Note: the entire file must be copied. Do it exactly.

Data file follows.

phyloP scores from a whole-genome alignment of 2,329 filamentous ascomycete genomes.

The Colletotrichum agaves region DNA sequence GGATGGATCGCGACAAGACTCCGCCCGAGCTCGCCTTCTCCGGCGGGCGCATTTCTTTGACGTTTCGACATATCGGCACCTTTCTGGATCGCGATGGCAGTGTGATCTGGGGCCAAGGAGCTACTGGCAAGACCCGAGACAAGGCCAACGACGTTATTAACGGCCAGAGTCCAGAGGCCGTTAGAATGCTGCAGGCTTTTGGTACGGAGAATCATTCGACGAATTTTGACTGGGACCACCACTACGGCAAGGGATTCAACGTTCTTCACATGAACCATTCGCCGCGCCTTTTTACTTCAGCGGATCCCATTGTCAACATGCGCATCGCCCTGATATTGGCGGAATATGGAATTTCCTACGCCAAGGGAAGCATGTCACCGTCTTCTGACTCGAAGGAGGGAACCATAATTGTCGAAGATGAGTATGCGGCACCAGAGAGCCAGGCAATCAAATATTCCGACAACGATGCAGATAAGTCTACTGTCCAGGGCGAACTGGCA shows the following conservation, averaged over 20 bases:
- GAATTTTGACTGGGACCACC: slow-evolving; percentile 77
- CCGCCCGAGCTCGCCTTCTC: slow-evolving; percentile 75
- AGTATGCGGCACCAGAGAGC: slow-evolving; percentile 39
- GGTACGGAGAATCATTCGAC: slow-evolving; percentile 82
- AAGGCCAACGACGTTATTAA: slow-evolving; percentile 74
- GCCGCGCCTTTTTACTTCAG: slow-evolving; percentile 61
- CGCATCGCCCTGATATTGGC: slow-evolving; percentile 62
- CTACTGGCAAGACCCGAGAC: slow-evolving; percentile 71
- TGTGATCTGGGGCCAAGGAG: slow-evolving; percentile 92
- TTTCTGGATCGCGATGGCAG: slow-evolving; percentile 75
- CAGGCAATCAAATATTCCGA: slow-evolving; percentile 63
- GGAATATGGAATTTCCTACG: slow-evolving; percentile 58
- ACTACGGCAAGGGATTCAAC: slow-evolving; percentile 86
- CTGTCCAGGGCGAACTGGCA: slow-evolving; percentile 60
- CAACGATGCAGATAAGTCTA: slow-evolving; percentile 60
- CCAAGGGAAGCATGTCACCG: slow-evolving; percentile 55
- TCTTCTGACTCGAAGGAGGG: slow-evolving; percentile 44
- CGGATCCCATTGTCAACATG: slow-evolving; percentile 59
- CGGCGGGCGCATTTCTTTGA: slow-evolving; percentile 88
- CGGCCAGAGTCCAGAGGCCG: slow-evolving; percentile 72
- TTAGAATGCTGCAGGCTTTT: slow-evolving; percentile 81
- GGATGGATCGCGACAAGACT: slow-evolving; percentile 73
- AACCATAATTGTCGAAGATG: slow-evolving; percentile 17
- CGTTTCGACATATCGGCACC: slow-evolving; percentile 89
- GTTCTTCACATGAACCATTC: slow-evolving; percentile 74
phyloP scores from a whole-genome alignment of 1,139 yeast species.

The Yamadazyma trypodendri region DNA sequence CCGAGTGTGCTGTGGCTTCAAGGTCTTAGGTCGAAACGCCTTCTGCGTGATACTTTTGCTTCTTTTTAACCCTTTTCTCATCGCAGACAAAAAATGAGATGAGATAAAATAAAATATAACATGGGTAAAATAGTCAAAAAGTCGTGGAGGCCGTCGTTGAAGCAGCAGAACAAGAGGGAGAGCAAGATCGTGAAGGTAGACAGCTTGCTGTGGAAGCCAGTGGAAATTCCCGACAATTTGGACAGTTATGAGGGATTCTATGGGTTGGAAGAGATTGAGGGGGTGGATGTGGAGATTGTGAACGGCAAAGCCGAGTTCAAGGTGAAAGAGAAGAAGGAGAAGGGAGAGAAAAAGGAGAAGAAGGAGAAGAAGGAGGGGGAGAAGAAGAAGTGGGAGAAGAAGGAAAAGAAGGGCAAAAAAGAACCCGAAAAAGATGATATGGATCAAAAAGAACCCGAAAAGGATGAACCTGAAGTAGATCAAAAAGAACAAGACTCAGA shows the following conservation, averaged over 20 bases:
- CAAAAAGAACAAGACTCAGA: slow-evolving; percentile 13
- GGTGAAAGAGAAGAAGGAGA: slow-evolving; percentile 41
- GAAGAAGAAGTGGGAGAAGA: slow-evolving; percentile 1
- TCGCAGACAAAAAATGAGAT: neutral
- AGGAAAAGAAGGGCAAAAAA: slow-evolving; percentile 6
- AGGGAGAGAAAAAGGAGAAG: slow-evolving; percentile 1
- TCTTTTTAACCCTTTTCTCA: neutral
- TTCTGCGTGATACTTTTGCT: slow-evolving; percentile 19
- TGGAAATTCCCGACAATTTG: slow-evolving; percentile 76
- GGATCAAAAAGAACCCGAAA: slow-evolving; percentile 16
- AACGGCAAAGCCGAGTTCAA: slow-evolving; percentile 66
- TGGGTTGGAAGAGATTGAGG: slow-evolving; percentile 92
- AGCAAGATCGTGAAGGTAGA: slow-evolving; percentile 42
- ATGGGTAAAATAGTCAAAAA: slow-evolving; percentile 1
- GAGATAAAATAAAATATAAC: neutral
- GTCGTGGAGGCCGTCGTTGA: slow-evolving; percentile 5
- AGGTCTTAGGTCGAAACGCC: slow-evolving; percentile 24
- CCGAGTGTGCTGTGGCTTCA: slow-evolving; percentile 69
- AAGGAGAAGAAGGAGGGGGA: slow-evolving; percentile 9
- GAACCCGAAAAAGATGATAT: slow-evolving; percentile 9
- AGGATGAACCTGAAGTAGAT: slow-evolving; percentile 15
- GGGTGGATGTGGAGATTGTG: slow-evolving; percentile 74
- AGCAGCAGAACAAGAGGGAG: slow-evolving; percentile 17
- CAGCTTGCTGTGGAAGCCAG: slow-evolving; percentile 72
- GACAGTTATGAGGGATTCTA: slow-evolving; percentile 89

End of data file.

phyloP scores from a whole-genome alignment of 2,329 filamentous ascomycete genomes.

The Colletotrichum agaves region DNA sequence GGATGGATCGCGACAAGACTCCGCCCGAGCTCGCCTTCTCCGGCGGGCGCATTTCTTTGACGTTTCGACATATCGGCACCTTTCTGGATCGCGATGGCAGTGTGATCTGGGGCCAAGGAGCTACTGGCAAGACCCGAGACAAGGCCAACGACGTTATTAACGGCCAGAGTCCAGAGGCCGTTAGAATGCTGCAGGCTTTTGGTACGGAGAATCATTCGACGAATTTTGACTGGGACCACCACTACGGCAAGGGATTCAACGTTCTTCACATGAACCATTCGCCGCGCCTTTTTACTTCAGCGGATCCCATTGTCAACATGCGCATCGCCCTGATATTGGCGGAATATGGAATTTCCTACGCCAAGGGAAGCATGTCACCGTCTTCTGACTCGAAGGAGGGAACCATAATTGTCGAAGATGAGTATGCGGCACCAGAGAGCCAGGCAATCAAATATTCCGACAACGATGCAGATAAGTCTACTGTCCAGGGCGAACTGGCA shows the following conservation, averaged over 20 bases:
- GAATTTTGACTGGGACCACC: slow-evolving; percentile 77
- CCGCCCGAGCTCGCCTTCTC: slow-evolving; percentile 75
- AGTATGCGGCACCAGAGAGC: slow-evolving; percentile 39
- GGTACGGAGAATCATTCGAC: slow-evolving; percentile 82
- AAGGCCAACGACGTTATTAA: slow-evolving; percentile 74
- GCCGCGCCTTTTTACTTCAG: slow-evolving; percentile 61
- CGCATCGCCCTGATATTGGC: slow-evolving; percentile 62
- CTACTGGCAAGACCCGAGAC: slow-evolving; percentile 71
- TGTGATCTGGGGCCAAGGAG: slow-evolving; percentile 92
- TTTCTGGATCGCGATGGCAG: slow-evolving; percentile 75
- CAGGCAATCAAATATTCCGA: slow-evolving; percentile 63
- GGAATATGGAATTTCCTACG: slow-evolving; percentile 58
- ACTACGGCAAGGGATTCAAC: slow-evolving; percentile 86
- CTGTCCAGGGCGAACTGGCA: slow-evolving; percentile 60
- CAACGATGCAGATAAGTCTA: slow-evolving; percentile 60
- CCAAGGGAAGCATGTCACCG: slow-evolving; percentile 55
- TCTTCTGACTCGAAGGAGGG: slow-evolving; percentile 44
- CGGATCCCATTGTCAACATG: slow-evolving; percentile 59
- CGGCGGGCGCATTTCTTTGA: slow-evolving; percentile 88
- CGGCCAGAGTCCAGAGGCCG: slow-evolving; percentile 72
- TTAGAATGCTGCAGGCTTTT: slow-evolving; percentile 81
- GGATGGATCGCGACAAGACT: slow-evolving; percentile 73
- AACCATAATTGTCGAAGATG: slow-evolving; percentile 17
- CGTTTCGACATATCGGCACC: slow-evolving; percentile 89
- GTTCTTCACATGAACCATTC: slow-evolving; percentile 74
phyloP scores from a whole-genome alignment of 1,139 yeast species.

The Yamadazyma trypodendri region DNA sequence CCGAGTGTGCTGTGGCTTCAAGGTCTTAGGTCGAAACGCCTTCTGCGTGATACTTTTGCTTCTTTTTAACCCTTTTCTCATCGCAGACAAAAAATGAGATGAGATAAAATAAAATATAACATGGGTAAAATAGTCAAAAAGTCGTGGAGGCCGTCGTTGAAGCAGCAGAACAAGAGGGAGAGCAAGATCGTGAAGGTAGACAGCTTGCTGTGGAAGCCAGTGGAAATTCCCGACAATTTGGACAGTTATGAGGGATTCTATGGGTTGGAAGAGATTGAGGGGGTGGATGTGGAGATTGTGAACGGCAAAGCCGAGTTCAAGGTGAAAGAGAAGAAGGAGAAGGGAGAGAAAAAGGAGAAGAAGGAGAAGAAGGAGGGGGAGAAGAAGAAGTGGGAGAAGAAGGAAAAGAAGGGCAAAAAAGAACCCGAAAAAGATGATATGGATCAAAAAGAACCCGAAAAGGATGAACCTGAAGTAGATCAAAAAGAACAAGACTCAGA shows the following conservation, averaged over 20 bases:
- CAAAAAGAACAAGACTCAGA: slow-evolving; percentile 13
- GGTGAAAGAGAAGAAGGAGA: slow-evolving; percentile 41
- GAAGAAGAAGTGGGAGAAGA: slow-evolving; percentile 1
- TCGCAGACAAAAAATGAGAT: neutral
- AGGAAAAGAAGGGCAAAAAA: slow-evolving; percentile 6
- AGGGAGAGAAAAAGGAGAAG: slow-evolving; percentile 1
- TCTTTTTAACCCTTTTCTCA: neutral
- TTCTGCGTGATACTTTTGCT: slow-evolving; percentile 19
- TGGAAATTCCCGACAATTTG: slow-evolving; percentile 76
- GGATCAAAAAGAACCCGAAA: slow-evolving; percentile 16
- AACGGCAAAGCCGAGTTCAA: slow-evolving; percentile 66
- TGGGTTGGAAGAGATTGAGG: slow-evolving; percentile 92
- AGCAAGATCGTGAAGGTAGA: slow-evolving; percentile 42
- ATGGGTAAAATAGTCAAAAA: slow-evolving; percentile 1
- GAGATAAAATAAAATATAAC: neutral
- GTCGTGGAGGCCGTCGTTGA: slow-evolving; percentile 5
- AGGTCTTAGGTCGAAACGCC: slow-evolving; percentile 24
- CCGAGTGTGCTGTGGCTTCA: slow-evolving; percentile 69
- AAGGAGAAGAAGGAGGGGGA: slow-evolving; percentile 9
- GAACCCGAAAAAGATGATAT: slow-evolving; percentile 9
- AGGATGAACCTGAAGTAGAT: slow-evolving; percentile 15
- GGGTGGATGTGGAGATTGTG: slow-evolving; percentile 74
- AGCAGCAGAACAAGAGGGAG: slow-evolving; percentile 17
- CAGCTTGCTGTGGAAGCCAG: slow-evolving; percentile 72
- GACAGTTATGAGGGATTCTA: slow-evolving; percentile 89